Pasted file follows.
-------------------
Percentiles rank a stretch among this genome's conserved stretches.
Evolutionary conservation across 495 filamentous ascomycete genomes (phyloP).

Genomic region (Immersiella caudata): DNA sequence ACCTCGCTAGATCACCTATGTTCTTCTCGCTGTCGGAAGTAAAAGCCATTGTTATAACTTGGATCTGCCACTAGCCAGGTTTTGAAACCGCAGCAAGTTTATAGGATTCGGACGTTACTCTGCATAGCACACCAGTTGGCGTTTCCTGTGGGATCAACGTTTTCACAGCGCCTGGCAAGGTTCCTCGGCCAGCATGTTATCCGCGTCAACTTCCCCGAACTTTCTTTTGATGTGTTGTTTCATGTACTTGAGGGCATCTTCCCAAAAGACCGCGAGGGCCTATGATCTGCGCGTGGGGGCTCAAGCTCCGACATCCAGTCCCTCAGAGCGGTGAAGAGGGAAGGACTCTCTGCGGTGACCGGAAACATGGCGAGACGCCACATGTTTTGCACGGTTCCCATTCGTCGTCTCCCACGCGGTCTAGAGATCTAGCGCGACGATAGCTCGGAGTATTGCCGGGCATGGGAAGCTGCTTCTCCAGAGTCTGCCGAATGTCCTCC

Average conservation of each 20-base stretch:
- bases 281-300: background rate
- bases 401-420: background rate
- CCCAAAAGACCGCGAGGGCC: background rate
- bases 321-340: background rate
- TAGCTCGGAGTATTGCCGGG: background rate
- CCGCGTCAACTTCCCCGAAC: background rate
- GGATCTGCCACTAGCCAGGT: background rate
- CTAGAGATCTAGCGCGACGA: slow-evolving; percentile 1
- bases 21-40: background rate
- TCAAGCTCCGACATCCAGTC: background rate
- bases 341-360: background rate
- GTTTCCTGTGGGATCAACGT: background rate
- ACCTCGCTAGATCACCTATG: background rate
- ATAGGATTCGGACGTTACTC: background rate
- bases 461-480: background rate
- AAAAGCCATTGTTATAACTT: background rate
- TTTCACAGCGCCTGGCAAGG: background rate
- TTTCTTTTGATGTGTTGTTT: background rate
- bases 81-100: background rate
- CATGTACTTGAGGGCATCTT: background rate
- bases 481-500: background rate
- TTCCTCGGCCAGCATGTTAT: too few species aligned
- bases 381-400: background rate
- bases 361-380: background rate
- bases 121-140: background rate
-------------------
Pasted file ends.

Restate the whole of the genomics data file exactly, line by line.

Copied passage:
Percentiles rank a stretch among this genome's conserved stretches.
Evolutionary conservation across 495 filamentous ascomycete genomes (phyloP).

Genomic region (Immersiella caudata): DNA sequence ACCTCGCTAGATCACCTATGTTCTTCTCGCTGTCGGAAGTAAAAGCCATTGTTATAACTTGGATCTGCCACTAGCCAGGTTTTGAAACCGCAGCAAGTTTATAGGATTCGGACGTTACTCTGCATAGCACACCAGTTGGCGTTTCCTGTGGGATCAACGTTTTCACAGCGCCTGGCAAGGTTCCTCGGCCAGCATGTTATCCGCGTCAACTTCCCCGAACTTTCTTTTGATGTGTTGTTTCATGTACTTGAGGGCATCTTCCCAAAAGACCGCGAGGGCCTATGATCTGCGCGTGGGGGCTCAAGCTCCGACATCCAGTCCCTCAGAGCGGTGAAGAGGGAAGGACTCTCTGCGGTGACCGGAAACATGGCGAGACGCCACATGTTTTGCACGGTTCCCATTCGTCGTCTCCCACGCGGTCTAGAGATCTAGCGCGACGATAGCTCGGAGTATTGCCGGGCATGGGAAGCTGCTTCTCCAGAGTCTGCCGAATGTCCTCC

Average conservation of each 20-base stretch:
- bases 281-300: background rate
- bases 401-420: background rate
- CCCAAAAGACCGCGAGGGCC: background rate
- bases 321-340: background rate
- TAGCTCGGAGTATTGCCGGG: background rate
- CCGCGTCAACTTCCCCGAAC: background rate
- GGATCTGCCACTAGCCAGGT: background rate
- CTAGAGATCTAGCGCGACGA: slow-evolving; percentile 1
- bases 21-40: background rate
- TCAAGCTCCGACATCCAGTC: background rate
- bases 341-360: background rate
- GTTTCCTGTGGGATCAACGT: background rate
- ACCTCGCTAGATCACCTATG: background rate
- ATAGGATTCGGACGTTACTC: background rate
- bases 461-480: background rate
- AAAAGCCATTGTTATAACTT: background rate
- TTTCACAGCGCCTGGCAAGG: background rate
- TTTCTTTTGATGTGTTGTTT: background rate
- bases 81-100: background rate
- CATGTACTTGAGGGCATCTT: background rate
- bases 481-500: background rate
- TTCCTCGGCCAGCATGTTAT: too few species aligned
- bases 381-400: background rate
- bases 361-380: background rate
- bases 121-140: background rate